Zach Nelson, a 23-year-old living in a Sprinter van, recommends packing items that will make it easy to document the adventure, whether you prefer to write in a journal or snap pictures on a film camera.

“You definitely need a way to document it, whether it’s a Polaroid film camera or even just your phone,” Nelson said.

A 25-year-old living in her van swears by her reusable pee cloth.

A Kula cloth, which is an antimicrobial, reusable pee cloth.
Monica Humphries/Business Insider

Garrett said her Kula cloth has been a game changer when it comes to using the restroom with van life. The $20 item is an antimicrobial, reusable pee cloth that’s easy to carry on trips.

I’m a frequent hiker and backpacker, and I’ve had my eye on a Kula cloth for a long time. And since my van wasn’t going to have a bathroom, Garrett said it was the ideal time to buy one.

“It just makes your life easier because you could stop and pee on the side of the road at any time,” she said.

Plus, a pee cloth would mean that I wouldn’t have to worry for two weeks about throwing away used toilet paper, she said, adding that “it’s literally the best thing in the whole world.”

Most people encouraged me to prepare for the weather.

Business Insider’s author wears warm clothes outside her van.
Monica Humphries/Business Insider

Multiple people said that traveling in a van would mean needing to adapt to the weather.

“You have to understand whatever is going on outside will probably affect you on the inside,” Brittany Newson, a 36-year-old living in a travel trailer, told BI.

Whether it’s rain, snow, or heat, everyone agreed I should pack with that in mind.

Sierra Fernald, 23, said I shouldn’t only consider the weather, but how I handle it. Fernald said she hates the cold and there were times in her Ram ProMaster van when it felt impossible to get out of her warm bed in the morning. So she invested in warmer clothes and a heater to make those chilly mornings easier.

“Definitely prepare for the weather, and maybe over-prepare a little bit,” she said.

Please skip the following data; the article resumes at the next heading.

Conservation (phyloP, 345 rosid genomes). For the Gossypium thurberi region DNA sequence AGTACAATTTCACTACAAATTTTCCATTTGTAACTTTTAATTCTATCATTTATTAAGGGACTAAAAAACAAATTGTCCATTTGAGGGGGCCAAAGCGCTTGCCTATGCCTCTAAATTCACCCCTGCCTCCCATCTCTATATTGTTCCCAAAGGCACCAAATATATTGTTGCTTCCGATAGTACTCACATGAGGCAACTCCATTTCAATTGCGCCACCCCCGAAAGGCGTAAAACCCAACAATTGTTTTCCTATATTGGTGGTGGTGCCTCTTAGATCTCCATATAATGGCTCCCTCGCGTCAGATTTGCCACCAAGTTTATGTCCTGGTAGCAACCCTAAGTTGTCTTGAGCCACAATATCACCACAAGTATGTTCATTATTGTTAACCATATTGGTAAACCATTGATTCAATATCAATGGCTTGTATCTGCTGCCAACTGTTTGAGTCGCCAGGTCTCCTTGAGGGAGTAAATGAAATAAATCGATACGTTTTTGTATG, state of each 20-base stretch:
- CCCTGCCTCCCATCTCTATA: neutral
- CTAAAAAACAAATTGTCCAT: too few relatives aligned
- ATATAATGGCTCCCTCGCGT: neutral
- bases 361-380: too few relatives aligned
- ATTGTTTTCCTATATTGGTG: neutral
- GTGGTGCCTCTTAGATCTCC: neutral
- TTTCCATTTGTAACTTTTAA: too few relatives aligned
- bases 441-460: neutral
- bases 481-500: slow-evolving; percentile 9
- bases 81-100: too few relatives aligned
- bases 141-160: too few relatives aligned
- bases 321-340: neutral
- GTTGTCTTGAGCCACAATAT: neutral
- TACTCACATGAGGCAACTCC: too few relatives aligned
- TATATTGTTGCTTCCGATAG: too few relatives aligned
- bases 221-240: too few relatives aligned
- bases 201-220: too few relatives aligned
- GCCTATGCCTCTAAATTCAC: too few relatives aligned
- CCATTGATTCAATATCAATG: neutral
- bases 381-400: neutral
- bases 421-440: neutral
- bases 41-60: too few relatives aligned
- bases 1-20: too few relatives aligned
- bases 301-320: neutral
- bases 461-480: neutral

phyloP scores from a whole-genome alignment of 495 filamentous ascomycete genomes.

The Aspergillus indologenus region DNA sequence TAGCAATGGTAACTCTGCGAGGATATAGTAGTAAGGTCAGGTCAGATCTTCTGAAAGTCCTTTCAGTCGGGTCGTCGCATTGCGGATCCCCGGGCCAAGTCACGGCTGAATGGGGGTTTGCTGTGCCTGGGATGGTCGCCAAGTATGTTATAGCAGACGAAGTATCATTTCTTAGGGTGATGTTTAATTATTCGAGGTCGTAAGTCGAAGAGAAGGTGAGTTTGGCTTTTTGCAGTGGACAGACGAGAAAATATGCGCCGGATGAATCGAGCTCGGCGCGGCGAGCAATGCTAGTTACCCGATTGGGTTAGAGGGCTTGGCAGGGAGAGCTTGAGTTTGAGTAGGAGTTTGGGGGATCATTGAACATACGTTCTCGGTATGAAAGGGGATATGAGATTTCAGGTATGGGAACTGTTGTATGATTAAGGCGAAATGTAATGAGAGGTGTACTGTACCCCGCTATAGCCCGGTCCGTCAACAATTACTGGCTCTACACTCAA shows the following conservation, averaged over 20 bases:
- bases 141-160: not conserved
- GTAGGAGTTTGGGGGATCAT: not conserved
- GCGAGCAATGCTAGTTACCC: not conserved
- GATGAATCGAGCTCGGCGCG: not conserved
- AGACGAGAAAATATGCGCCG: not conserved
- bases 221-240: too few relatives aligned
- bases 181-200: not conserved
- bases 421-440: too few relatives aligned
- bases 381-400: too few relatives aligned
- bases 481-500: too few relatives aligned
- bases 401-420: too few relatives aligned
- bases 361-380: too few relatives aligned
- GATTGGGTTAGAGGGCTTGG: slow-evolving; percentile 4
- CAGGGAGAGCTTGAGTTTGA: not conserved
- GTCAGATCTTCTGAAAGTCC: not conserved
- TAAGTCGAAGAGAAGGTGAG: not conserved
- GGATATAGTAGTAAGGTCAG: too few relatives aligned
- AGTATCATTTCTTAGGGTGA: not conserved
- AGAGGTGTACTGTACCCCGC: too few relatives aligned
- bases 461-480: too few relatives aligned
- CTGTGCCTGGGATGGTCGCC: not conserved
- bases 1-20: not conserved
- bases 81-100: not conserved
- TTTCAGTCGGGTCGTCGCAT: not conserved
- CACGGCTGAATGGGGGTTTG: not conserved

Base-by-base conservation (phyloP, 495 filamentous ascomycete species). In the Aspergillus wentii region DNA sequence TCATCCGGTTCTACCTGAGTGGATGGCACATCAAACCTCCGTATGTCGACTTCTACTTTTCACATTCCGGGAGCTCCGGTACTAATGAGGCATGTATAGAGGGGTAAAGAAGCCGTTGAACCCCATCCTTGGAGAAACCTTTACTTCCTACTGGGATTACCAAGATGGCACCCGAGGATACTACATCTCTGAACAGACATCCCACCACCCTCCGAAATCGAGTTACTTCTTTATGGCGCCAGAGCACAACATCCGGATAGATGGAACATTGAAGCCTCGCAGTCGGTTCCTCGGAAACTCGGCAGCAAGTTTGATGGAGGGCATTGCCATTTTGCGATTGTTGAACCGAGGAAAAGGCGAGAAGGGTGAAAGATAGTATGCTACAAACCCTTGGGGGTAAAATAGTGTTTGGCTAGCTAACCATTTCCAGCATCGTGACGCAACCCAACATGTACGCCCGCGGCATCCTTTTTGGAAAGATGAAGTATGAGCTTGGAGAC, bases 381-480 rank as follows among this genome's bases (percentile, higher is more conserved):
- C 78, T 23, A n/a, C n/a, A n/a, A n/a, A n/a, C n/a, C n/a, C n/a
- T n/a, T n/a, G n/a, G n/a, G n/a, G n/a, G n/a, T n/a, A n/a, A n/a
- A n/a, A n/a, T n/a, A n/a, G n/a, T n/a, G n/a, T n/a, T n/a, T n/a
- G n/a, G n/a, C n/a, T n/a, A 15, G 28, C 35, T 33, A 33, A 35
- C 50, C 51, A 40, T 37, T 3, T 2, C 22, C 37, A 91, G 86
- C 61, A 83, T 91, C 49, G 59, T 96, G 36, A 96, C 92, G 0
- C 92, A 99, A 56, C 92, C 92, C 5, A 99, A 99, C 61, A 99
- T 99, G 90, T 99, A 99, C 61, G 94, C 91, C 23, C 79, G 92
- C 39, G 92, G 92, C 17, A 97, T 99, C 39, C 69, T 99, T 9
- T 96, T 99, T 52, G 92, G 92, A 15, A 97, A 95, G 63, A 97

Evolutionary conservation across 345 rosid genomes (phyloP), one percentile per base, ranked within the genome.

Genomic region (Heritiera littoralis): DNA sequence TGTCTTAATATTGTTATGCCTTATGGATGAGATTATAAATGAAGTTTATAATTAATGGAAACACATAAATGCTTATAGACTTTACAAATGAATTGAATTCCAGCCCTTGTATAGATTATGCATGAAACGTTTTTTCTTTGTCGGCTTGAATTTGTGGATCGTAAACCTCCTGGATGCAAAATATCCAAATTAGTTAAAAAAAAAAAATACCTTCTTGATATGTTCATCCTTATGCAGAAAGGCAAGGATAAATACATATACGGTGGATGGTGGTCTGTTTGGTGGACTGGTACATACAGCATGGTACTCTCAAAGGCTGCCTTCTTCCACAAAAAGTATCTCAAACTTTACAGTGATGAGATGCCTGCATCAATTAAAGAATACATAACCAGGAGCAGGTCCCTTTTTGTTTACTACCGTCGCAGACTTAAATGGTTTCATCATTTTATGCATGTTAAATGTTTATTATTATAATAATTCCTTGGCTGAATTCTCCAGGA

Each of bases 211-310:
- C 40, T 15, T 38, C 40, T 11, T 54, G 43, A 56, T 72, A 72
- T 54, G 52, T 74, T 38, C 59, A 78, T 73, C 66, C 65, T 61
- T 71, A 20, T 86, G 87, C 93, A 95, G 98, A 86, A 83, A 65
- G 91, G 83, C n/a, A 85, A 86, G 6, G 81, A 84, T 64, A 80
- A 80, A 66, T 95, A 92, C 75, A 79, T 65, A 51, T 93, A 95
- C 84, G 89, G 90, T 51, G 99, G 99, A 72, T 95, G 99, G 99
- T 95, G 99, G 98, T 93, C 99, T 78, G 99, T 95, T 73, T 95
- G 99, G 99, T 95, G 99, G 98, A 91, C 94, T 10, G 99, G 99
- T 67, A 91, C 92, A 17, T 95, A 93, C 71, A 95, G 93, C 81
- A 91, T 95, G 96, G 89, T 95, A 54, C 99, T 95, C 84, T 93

And while it might be tempting to overpack, multiple people encouraged me to keep things light.

The van all packed up.
Monica Humphries/Business Insider

Multiple people said I wouldn’t want to live and travel in a crowded van, so they encouraged me to evaluate if and how I was going to use every item I packed.

“Come in with the bare minimums and see how you like to live in the space,” Newson said. “Then you will see what it is that you would need in order to be happy.”

Worst-case scenario, I could always stop at a store along the way to pick up anything I’d forgotten.

Their tips worked, and I embarked on my two-week trip without leaving anything major behind.

Business Insider’s author in her rental van.
Monica Humphries/Business Insider

While I did overpack, the people I spoke with shared helpful suggestions that made a drastic difference throughout my trip.

For example, grabbing a first-aid kit and portable jump starter gave me confidence and reassurance throughout the two weeks. And not worrying about used toilet paper thanks to Garrett’s Kula cloth suggestion was a major luxury.

While I’d add a few more items to my packing list for a regular road trip, these nomad-approved items will always be tucked into my suitcase for my future van adventures.